4) They’re reluctant to talk about the future 

You don’t just wing it when you have a kid. 

Parenting involves carefully and methodically planning for the future. 

Thus, a partner refusing to talk about plans, regularly brushing them off, particularly those related to the future of your unborn children, is almost always a red flag. 

They may like the idea of having kids, but not dealing with the nitty-gritty details that will invariably come with the role. 

In this case, they haven’t completely thought things through–and may not be prepared to consider the less glamorous realities of parenting. 

5) They’re inflexible and resistant to change 

Parenting requires adaptability and compromise. 

You need to be there for your kid through life’s trials and tribulations, which sometimes means making inconvenient sacrifices. 

So if your partner has displayed stubbornness to change, clinging tightly to their lifestyle and routines, they may not be ready to be an effective parent. 

Parenting requires you to be present; it’s in the job description. 

If they refuse to exchange getting blackout drunk multiple times a week for more productive pursuits, they may not be ready to have kids yet. 

6) They’re not very supportive

Being a parent means being part of a team, it means being collaborative. 

If your partner tends to perpetuate a one-sided dynamic in your relationship, this isn’t the best of signs. 

Maybe they make you do all the household chores like walking the dog or doing the dishes, as they sit back and indulge in their favorite Netflix series. 

A lack of balance and equality in a relationship is always a red flag. 

Wait for them to prove themselves that they are worthy of being a parent before you make any big decisions. 

7) They’re overdependent on you or other people

When your partner acts like a dependent kid, relying on you to fulfill their basic needs or make day-to-day decisions for them, they aren’t ready to be a parent.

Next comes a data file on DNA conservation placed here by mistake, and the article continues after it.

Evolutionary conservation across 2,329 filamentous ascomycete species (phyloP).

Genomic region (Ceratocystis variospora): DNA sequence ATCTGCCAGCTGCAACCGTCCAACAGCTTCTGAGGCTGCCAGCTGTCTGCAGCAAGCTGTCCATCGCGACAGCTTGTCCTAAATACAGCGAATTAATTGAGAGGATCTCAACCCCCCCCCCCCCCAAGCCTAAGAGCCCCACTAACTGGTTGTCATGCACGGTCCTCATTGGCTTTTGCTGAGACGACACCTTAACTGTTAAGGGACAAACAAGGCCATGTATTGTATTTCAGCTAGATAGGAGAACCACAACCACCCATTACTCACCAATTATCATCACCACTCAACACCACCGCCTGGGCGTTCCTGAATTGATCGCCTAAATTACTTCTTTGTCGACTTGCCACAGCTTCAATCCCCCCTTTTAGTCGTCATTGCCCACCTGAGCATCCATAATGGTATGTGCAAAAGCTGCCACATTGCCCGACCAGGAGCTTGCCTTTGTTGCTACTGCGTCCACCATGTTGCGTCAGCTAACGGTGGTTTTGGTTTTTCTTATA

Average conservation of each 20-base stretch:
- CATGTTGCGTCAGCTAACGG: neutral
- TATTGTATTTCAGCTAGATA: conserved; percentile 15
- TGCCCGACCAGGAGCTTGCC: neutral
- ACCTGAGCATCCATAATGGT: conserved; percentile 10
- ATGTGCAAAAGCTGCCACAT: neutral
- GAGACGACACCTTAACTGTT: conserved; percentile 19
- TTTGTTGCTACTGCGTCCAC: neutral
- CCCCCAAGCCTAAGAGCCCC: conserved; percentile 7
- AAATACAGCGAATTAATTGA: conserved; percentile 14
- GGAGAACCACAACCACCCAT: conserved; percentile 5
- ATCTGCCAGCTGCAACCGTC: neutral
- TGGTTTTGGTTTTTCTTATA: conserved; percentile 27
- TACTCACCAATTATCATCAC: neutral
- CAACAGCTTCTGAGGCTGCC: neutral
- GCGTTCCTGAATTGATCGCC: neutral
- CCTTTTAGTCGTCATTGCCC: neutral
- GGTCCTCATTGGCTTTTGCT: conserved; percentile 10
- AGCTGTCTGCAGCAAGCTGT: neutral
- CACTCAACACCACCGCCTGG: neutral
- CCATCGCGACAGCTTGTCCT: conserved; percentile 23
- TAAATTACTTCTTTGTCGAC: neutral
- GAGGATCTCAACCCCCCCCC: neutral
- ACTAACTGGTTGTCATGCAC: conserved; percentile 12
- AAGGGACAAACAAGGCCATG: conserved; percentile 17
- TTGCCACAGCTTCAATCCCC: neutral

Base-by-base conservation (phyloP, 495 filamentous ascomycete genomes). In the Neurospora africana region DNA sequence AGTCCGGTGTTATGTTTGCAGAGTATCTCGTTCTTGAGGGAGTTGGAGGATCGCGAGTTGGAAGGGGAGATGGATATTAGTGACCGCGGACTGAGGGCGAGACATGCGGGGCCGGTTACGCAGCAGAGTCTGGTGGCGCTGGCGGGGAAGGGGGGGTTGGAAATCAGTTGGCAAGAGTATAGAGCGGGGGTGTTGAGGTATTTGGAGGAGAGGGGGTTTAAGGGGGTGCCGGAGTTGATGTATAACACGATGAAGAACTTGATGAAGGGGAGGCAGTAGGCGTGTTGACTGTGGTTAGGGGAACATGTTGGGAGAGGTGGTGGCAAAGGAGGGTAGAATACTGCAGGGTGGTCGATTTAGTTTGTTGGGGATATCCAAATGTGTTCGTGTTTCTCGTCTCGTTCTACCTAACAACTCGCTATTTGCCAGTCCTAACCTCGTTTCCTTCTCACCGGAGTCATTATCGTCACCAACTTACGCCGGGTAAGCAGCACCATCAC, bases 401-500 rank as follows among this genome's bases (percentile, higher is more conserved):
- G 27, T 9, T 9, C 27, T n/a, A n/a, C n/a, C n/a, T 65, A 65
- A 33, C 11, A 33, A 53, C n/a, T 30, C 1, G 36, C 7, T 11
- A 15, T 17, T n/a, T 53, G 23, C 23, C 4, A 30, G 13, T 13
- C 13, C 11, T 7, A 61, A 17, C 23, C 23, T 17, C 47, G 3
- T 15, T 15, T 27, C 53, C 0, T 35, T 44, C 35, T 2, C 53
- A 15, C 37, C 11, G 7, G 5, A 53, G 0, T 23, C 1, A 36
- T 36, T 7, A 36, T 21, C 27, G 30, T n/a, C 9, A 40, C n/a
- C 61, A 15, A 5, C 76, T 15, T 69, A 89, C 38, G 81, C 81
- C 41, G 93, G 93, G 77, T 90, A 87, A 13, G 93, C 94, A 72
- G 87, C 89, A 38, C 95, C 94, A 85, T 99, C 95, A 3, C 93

Think of it this way: you don’t want to be a single parent to two kids. 

That isn’t fair to you, nor your newborn who will need both parents’ constant love and care. 

Hence, adding a child to a dynamic that is already marked by dependence is just bad news, plain and simple. 

You want a co-pilot, a co-parent to help you raise your child. 

So unless they start becoming more independent and self-sufficient soon, they are most likely not ready to look after a child responsibly. 

If they can’t take care of themselves, they probably can’t take care of others quite yet.  

8) They have unresolved personal issues 

If your partner has unresolved mental health issues, unaddressed emotional wounds, or unresolved personal conflicts, these things can inhibit their ability to raise healthy children. 

They won’t be genuinely present for the challenges and joys that come with raising a child as they’ll still be dealing with their own set of issues. 

This can lead to things like neglect, generational trauma, and perpetual angst–feelings and emotions your child doesn’t deserve to inherit. 

Speaking from experience, having childhood trauma is a handicap that can persist for decades, if you don’t actively take steps to rectify it. 

Bottom line: The gravity of bringing another human being into this world is enormous, and should always be treated as such by anyone who is considering parenthood.

Anything less is flat-out irresponsible